Weingarten criticized colleges and universities for paying administrators top salaries or reserving millions of dollars for new sports facilities on campuses, while adjuncts struggle to make ends meet. Geoff Johnson, an adjunct professor for 20 years, said that he knows adjuncts who are unhoused or working as bartenders, food delivery drivers or waiters to supplement their income. 
“A lot of them are older adjuncts,” said Johnson, who helped draft the AFT report and chairs the union’s adjuncts committee. “It’d be one thing if these guys were young folks kind of enjoying the lifestyle of being footloose and fancy free, but that’s not the reality.”
Sixty-two percent of the adjuncts AFT surveyed are 50 or older. Less than half (44%) of contingent faculty members have health insurance through their employer. Because of health care costs, 64% of survey respondents said they postponed dental checkups during the previous year. Forty-four percent said they did not see a doctor, and 27% said they did not get a recommended medical test or treatment. Ten percent admitted to cutting pills in half or skipping doses of medicine because of their financial situation.
Johnson is more fortunate than most adjuncts because he has received health insurance through the San Diego Community College District for more than 15 years. It came just in time.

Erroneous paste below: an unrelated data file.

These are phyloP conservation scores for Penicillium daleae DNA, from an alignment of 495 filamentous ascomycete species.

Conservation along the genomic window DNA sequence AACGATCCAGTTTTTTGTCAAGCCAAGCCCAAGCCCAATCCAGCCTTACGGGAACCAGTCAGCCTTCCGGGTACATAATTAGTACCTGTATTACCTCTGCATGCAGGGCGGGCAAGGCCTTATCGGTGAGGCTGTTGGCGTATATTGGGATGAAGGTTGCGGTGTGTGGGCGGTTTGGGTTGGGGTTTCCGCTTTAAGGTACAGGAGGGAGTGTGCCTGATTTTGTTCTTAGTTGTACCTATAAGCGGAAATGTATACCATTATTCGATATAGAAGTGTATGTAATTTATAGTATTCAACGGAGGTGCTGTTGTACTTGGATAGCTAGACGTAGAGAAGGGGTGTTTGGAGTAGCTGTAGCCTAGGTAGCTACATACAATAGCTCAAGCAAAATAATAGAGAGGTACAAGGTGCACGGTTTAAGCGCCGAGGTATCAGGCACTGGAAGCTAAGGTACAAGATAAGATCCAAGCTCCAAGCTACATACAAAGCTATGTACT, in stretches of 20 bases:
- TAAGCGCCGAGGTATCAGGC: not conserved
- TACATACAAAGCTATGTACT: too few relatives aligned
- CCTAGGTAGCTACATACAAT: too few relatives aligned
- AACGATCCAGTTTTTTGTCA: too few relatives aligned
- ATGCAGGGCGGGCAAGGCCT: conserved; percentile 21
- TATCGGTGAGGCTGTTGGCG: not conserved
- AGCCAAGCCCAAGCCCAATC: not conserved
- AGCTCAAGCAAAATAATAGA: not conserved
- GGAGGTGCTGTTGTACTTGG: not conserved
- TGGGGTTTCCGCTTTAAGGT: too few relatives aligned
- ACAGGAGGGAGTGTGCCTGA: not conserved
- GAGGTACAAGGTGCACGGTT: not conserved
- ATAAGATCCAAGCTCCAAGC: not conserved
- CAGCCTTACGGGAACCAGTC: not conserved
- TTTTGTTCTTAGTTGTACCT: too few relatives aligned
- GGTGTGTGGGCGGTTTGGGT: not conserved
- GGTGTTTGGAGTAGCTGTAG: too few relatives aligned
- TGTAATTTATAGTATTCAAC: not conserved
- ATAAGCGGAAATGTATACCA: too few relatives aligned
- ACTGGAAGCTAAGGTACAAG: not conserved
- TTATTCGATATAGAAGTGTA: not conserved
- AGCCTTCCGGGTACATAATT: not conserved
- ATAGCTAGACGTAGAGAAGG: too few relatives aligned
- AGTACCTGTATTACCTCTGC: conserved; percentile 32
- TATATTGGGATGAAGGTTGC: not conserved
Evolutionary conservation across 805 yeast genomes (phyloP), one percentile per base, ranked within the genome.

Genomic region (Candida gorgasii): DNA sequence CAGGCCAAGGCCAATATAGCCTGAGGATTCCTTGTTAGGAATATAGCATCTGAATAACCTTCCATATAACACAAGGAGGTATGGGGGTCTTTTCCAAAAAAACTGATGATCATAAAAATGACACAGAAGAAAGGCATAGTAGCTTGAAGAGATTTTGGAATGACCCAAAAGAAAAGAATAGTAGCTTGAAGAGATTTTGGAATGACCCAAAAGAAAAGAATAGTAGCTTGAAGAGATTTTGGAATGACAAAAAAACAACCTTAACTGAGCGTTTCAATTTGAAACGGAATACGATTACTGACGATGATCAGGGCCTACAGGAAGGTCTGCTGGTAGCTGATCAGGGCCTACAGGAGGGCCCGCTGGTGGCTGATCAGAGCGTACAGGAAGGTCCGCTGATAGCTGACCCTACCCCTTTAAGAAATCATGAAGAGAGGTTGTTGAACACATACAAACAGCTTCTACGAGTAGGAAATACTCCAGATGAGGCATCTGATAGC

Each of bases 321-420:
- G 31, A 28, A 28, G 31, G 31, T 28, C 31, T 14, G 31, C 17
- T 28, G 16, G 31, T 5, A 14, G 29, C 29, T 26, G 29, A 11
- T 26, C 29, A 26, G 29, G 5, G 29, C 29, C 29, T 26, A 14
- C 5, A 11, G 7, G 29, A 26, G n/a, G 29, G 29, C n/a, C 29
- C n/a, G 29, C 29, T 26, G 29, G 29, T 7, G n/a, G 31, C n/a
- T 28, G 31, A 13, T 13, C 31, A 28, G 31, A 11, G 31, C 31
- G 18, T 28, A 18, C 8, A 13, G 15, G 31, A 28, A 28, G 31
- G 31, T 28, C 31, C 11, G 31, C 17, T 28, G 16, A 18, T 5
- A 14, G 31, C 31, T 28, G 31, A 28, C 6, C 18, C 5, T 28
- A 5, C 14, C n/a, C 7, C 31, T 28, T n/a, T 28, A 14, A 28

“When we got onto the plan, a year after that, my wife had contracted type II diabetes, and there would have been no way we could have afforded the insulin,” he said. 
Many adjuncts press on because of the hope that they will one day become full-time professors. But full-time openings are rare. Fifty percent of adjuncts would prefer a tenure-track position, according to a 2018 study. 
Adjuncts can refuse to perform duties for which they’re not paid, whether that’s writing curriculum, holding office hours or serving on committees, said Smart, the LA-area adjunct. But, she added, contingent faculty members know that not completing these tasks would hurt their students.
“As long as we keep doing more for less, it’s never going to change,” she said.
She suspects that a major reason contingent faculty earn low pay and benefits is because women tend to serve in these positions. 
“A lot of people think that the majority of adjuncts are voluntary, that they have a full-time job somewhere that they’re taken care of, that they’re doing this job on the side,” Smart said. “It’s a woman taking care of her kids, and so she’s doing this when the kids are in school … and getting benefits from her husband.”
Braun agreed. She’s never married and said the idea that adjunct work is a “hobby job” has hurt her professionally. She’s continued working as a part-time faculty member because she loves teaching, her field of study and her students, she said.
“We don’t teach because of the money,” she said. “We teach because we care about society, and we care about justice. But, obviously, I do feel like everybody deserves a living wage.”
As she approaches her 55th birthday, Braun said that it hurts to see people her age achieving goals that have eluded her. They’ve paid off their student loans, bought homes and take the occasional vacation, she said. 
Meanwhile, Braun continues to juggle adjunct jobs and side hustles. Retirement is out of reach for her, and she’s not alone. AFT reports that 37% of adjuncts surveyed cannot imagine how they’ll retire. 
Laughing, Braun said, “My retirement is death.”